• 1923-S Monroe Half Dollar PCGS MS-66
  • 1934-D Oregon Half Dollar PCGS MS-67+ CAC (Ex. Scher)
  • 1938-S Oregon Half Dollar PCGS MS-68 CAC
  • 1939-D Oregon Half Dollar PCGS MS-68 (Ex. Scher)
  • 1939-S Oregon Half Dollar PCGS MS-68 CAC (Ex. Heller)
  • 1915-S Panama-Pacific Half Dollar PCGS MS-67
  • 1921 Pilgrim Half Dollar PCGS MS-67
  • 1935 Spanish Trail Half Dollar PCGS MS-67 CAC
  • 1927 Vermont Half Dollar PCGS MS-67
  • 1953 Washington-Carver PCGS MS-67
  • 1936 Wisconsin Half Dollar PCGS MS-68

To register to bid, view highlights or find out more information about the Young Collection, please visit www.greatcollections.com or telephone 1-800-44-COINS (1-800-442-6467).

We thank Ian Russell and GreatCollections for sponsoring Proxiblog’s scholarship fund to help ease student debt and create the next generation of auction-house bidders!

Competitor Sells $828,000 in Coins During August

California-based Internet coin auction company, Great Collections, sold over $828,000 in certified coins during August. Great Collections, along with Heritage and Teletrade, compete with auction houses selling coins on the Proxibid portal. On occasion we’ll run releases from these major coin auction houses so that Proxiblog houses know their competition and can keep pace.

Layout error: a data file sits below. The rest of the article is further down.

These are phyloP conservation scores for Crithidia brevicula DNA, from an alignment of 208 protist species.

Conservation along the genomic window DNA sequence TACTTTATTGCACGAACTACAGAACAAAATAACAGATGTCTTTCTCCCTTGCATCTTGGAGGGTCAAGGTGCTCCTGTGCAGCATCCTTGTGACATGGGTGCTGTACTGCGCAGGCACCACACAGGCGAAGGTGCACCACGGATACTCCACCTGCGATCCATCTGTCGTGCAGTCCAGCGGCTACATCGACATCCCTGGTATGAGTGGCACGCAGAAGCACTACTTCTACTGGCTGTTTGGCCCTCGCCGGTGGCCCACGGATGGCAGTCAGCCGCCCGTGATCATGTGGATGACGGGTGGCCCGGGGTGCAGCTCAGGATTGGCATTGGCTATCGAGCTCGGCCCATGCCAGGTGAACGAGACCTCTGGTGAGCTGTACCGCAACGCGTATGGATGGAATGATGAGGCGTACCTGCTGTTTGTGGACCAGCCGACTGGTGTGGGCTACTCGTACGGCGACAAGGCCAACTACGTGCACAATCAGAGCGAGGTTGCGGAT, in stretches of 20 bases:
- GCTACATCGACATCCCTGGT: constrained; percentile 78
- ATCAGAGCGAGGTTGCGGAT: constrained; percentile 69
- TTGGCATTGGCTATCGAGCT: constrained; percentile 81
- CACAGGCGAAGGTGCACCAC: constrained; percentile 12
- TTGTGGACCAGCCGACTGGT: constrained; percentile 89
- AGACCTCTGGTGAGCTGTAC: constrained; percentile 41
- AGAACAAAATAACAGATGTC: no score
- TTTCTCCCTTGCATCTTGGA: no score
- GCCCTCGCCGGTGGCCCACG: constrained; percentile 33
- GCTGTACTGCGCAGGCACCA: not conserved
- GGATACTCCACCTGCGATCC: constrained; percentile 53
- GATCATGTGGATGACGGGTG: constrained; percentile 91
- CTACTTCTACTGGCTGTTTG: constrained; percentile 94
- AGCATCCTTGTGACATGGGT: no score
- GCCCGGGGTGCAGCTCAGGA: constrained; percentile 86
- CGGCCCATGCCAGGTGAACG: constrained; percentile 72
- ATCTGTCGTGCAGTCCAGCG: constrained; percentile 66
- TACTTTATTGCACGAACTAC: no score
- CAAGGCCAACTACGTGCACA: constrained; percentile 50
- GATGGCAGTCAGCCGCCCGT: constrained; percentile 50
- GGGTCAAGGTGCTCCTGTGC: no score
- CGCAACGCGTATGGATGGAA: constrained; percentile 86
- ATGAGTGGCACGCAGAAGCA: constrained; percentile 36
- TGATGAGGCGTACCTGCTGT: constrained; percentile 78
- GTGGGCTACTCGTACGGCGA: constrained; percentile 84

Great Collections President Ian Russell subscribes to Proxiblog to canvas the coin-buying houses on the portal and to see how they are faring in the numismatic trade. Proxibid’s Coins and Currency Auctions are doing so well as to attract attention from the major houses that only sell slabbed coins from top companies. That said, some of Proxibid’s major clients–such as Western Auction, Silvertowne, Leonard Auction, Weaver Coin Auction and others–compete because of quality consignments and entrepreneurial spirit.

    For the record, Proxiblog buys and sells almost exclusively with Proxibid auctioneers. Russell, who used to be president of Teletrade, is an NAA auctioneer and entrepreneur who established his own company and is securing top consignments. He is a success story, as his most recent press release shared here indicates.